"I don't like it dad, there's NO WAY that I could live here!"

Spoilt ba$tard$ don't know they're born!!

12 months of these to$$ers turning their noses up at it and it eventually went for £67k. Gave it away.
I have a friend like that cant afford a house BUT has a Audi Q 3 on tick of course chopped in a 17 plate for a brand new one because ..... " there was a squeak somewhere inside  " has all the gizmos and gadgets very best of cave and dive equipment cant use the Audi to go caving in case it gets dirty and goes and hires a car for the weekend they hemorrhage money . Best of all the Q3 does 4.2 miles per day for his mrs to go to work and back , she has a better car than the pharmacist. Never heard of a thermos flask that I recommended to him when he told me the ridiculous amount he spends on coffee per week , over £100 just on bloomin coffee !!!  :wall:

Both my girls have newer cars than I've ever owned in my life, it's almost as if they didn't enjoy a childhood of helping with rust repairs and oil changes  :shrug: :doubt:

Offline Digit

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Both my girls have newer cars than I've ever owned in my life, it's almost as if they didn't enjoy a childhood of helping with rust repairs and oil changes  :shrug: :doubt:

Newish modern cars are a smart mobile phone with extra periferals.  Ordinary smart mobile phones cost more (in £ notes) than a typical deposit when I purchased a house.

As for rust and oil changes etc such skills are no longer required or useable.  I have them but recently had to take my 20 year old car to a main dealer to have a failed indicator bulb changed.  The first garage I tried failed, could not work out how to do it. Apparently you have to remove much of the front bodywork to get the light unit out and do it on the bench! :furious:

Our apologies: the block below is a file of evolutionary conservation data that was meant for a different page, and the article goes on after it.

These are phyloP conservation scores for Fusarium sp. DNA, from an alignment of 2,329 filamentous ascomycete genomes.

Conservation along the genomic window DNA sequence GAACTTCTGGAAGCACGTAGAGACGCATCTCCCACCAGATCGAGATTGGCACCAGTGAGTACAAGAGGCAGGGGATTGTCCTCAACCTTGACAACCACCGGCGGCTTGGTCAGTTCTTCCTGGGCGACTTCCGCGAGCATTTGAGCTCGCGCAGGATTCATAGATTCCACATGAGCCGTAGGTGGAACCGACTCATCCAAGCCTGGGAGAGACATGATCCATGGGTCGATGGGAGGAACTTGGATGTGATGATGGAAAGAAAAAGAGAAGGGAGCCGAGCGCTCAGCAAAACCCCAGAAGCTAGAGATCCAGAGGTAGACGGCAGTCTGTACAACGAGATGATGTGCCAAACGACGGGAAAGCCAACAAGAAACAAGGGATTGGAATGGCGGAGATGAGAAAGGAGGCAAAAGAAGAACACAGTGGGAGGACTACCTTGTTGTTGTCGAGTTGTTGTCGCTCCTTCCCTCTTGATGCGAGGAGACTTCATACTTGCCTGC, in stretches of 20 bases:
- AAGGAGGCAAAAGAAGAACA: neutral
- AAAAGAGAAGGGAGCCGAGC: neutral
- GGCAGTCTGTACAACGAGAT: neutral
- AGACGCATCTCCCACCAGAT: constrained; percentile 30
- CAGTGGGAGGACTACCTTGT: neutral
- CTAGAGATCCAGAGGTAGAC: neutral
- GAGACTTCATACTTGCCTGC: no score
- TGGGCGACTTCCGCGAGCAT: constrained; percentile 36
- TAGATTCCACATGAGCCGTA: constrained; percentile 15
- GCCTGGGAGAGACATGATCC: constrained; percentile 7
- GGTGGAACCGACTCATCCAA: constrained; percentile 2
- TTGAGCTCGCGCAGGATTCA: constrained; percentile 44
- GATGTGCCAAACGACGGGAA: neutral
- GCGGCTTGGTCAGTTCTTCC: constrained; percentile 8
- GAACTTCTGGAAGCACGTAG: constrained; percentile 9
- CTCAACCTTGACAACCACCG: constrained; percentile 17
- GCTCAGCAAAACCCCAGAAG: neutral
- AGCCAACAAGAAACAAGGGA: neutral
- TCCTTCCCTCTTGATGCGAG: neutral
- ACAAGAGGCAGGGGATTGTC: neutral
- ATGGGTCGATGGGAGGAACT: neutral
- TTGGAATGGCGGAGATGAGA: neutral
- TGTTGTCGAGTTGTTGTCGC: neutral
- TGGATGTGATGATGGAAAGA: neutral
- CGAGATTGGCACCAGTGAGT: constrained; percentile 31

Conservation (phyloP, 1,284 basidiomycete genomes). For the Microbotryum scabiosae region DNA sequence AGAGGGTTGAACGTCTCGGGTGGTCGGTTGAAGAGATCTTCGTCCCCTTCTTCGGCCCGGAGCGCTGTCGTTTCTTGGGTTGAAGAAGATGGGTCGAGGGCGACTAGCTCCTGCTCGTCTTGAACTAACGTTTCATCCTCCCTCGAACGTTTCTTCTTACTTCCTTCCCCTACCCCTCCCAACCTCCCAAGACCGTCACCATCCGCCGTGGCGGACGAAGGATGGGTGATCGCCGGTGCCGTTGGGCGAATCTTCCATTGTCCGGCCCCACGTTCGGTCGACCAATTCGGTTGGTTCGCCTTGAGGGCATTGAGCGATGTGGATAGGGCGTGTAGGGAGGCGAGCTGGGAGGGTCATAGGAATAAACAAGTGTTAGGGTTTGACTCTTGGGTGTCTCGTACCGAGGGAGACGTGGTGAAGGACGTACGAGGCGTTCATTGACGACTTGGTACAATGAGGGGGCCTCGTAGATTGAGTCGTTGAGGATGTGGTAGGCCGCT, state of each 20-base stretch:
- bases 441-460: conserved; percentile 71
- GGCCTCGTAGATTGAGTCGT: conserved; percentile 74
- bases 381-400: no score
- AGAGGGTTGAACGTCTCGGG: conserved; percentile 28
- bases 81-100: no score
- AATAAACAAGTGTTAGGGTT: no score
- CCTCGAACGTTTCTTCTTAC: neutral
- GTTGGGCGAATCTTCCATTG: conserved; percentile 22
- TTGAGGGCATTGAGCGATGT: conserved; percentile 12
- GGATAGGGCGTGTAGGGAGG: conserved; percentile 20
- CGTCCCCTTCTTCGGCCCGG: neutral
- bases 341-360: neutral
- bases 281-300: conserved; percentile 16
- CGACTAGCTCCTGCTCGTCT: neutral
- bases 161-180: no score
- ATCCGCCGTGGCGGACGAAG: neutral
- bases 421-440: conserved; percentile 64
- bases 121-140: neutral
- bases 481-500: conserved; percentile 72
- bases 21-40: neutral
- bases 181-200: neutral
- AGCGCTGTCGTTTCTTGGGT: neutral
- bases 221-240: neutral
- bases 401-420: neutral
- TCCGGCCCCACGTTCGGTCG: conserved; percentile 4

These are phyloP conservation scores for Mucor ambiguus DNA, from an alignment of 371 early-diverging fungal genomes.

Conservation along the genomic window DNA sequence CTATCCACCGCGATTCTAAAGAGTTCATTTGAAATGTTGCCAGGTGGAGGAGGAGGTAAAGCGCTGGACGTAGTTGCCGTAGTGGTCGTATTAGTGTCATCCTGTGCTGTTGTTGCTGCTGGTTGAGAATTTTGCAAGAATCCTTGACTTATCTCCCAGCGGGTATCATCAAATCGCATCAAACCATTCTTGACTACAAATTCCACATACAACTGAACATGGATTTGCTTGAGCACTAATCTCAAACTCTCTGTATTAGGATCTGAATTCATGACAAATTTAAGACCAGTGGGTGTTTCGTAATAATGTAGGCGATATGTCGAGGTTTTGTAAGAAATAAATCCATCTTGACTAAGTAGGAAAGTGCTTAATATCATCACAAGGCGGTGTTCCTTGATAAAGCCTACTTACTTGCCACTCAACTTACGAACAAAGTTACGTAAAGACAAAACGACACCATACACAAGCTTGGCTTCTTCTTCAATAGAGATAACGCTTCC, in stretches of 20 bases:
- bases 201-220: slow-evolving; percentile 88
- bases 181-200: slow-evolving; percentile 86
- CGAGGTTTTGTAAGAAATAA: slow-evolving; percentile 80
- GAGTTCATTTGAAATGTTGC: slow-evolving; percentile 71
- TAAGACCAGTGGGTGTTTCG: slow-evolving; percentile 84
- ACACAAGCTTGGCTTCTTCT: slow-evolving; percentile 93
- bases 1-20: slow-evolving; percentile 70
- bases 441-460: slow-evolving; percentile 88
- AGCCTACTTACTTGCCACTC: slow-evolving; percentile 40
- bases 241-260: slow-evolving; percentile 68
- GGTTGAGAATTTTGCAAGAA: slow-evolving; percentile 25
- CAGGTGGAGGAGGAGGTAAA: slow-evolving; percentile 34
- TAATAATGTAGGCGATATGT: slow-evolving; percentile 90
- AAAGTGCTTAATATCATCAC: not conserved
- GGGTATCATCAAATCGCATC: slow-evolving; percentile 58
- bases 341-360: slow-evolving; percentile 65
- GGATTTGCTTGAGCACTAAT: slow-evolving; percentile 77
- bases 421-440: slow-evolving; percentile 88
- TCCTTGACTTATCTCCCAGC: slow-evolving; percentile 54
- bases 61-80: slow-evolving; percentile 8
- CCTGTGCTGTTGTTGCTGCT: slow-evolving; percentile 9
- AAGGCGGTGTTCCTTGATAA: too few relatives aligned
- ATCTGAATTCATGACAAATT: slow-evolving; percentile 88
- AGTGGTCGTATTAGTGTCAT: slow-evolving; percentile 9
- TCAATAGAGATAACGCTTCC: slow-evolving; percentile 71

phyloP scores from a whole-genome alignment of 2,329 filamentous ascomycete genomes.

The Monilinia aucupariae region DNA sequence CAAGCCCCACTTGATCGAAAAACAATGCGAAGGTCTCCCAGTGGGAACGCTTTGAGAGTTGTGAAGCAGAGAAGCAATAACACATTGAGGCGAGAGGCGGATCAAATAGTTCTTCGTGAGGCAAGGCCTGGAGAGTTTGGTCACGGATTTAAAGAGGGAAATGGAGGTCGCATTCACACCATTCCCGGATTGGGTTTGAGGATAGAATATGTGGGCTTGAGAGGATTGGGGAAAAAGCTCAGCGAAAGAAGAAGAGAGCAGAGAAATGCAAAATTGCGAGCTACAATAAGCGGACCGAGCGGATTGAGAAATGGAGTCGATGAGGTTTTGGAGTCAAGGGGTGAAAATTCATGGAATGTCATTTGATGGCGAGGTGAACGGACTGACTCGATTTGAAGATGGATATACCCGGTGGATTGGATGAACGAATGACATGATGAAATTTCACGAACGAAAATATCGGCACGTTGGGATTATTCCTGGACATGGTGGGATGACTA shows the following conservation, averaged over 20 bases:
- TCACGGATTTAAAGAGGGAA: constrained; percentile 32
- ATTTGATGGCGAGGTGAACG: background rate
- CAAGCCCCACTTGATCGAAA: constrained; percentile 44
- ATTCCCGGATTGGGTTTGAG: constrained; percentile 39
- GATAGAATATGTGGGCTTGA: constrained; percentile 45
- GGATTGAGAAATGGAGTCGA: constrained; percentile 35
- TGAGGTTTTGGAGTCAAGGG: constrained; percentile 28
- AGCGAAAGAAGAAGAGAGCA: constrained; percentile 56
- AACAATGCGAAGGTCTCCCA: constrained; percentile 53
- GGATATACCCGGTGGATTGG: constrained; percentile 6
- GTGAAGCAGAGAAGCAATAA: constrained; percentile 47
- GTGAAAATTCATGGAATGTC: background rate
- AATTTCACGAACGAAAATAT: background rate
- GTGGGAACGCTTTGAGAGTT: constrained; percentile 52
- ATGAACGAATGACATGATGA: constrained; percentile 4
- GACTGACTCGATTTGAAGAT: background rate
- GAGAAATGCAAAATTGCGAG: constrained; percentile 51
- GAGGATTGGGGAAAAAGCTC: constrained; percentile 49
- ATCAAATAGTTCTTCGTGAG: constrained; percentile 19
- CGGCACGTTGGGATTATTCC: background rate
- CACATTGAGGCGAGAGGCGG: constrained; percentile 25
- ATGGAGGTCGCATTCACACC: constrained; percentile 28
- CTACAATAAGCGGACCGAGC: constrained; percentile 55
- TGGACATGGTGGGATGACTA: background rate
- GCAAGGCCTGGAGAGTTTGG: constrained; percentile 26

Online pwhole

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Let's not forget though that many easily-repairable cars of yore were also some sort of hybrid construction sitting somewhere between a large baby pram and a greenhouse, with an engine attached, and didn't do especially well in collisions, nor their contents for that matter. Some modernisation is definitely welcome. Mind you, I don't drive at all, so just ignore me  :halo:

Offline Paul Marvin

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Both my girls have newer cars than I've ever owned in my life, it's almost as if they didn't enjoy a childhood of helping with rust repairs and oil changes  :shrug: :doubt:

Newish modern cars are a smart mobile phone with extra periferals.  Ordinary smart mobile phones cost more (in £ notes) than a typical deposit when I purchased a house.

As for rust and oil changes etc such skills are no longer required or useable.  I have them but recently had to take my 20 year old car to a main dealer to have a failed indicator bulb changed.  The first garage I tried failed, could not work out how to do it. Apparently you have to remove much of the front bodywork to get the light unit out and do it on the bench! :furious:

My mate has a BMW about 10 years old and he has to take the front bumper and grill off as well as the N/S front wheel to change a bulb  :furious:. Luckily the standard on newer vehicles has been changed so that a bulb can be easily changed by the owner or garage . My Caddy van and my wifes Mini Coupe I can change two headlight bulbs in about 3 mins, so thats progress .  :clap2: :bounce:
I dont know where I am going, but will know where I am when I get there.

Offline Paul Marvin

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Let's not forget though that many easily-repairable cars of yore were also some sort of hybrid construction sitting somewhere between a large baby pram and a greenhouse, with an engine attached, and didn't do especially well in collisions, nor their contents for that matter. Some modernisation is definitely welcome. Mind you, I don't drive at all, so just ignore me  :halo:

Yes I used to service all my own vehicles back in the day before on board computers and ECU units  ::)
I dont know where I am going, but will know where I am when I get there.

Online PeteHall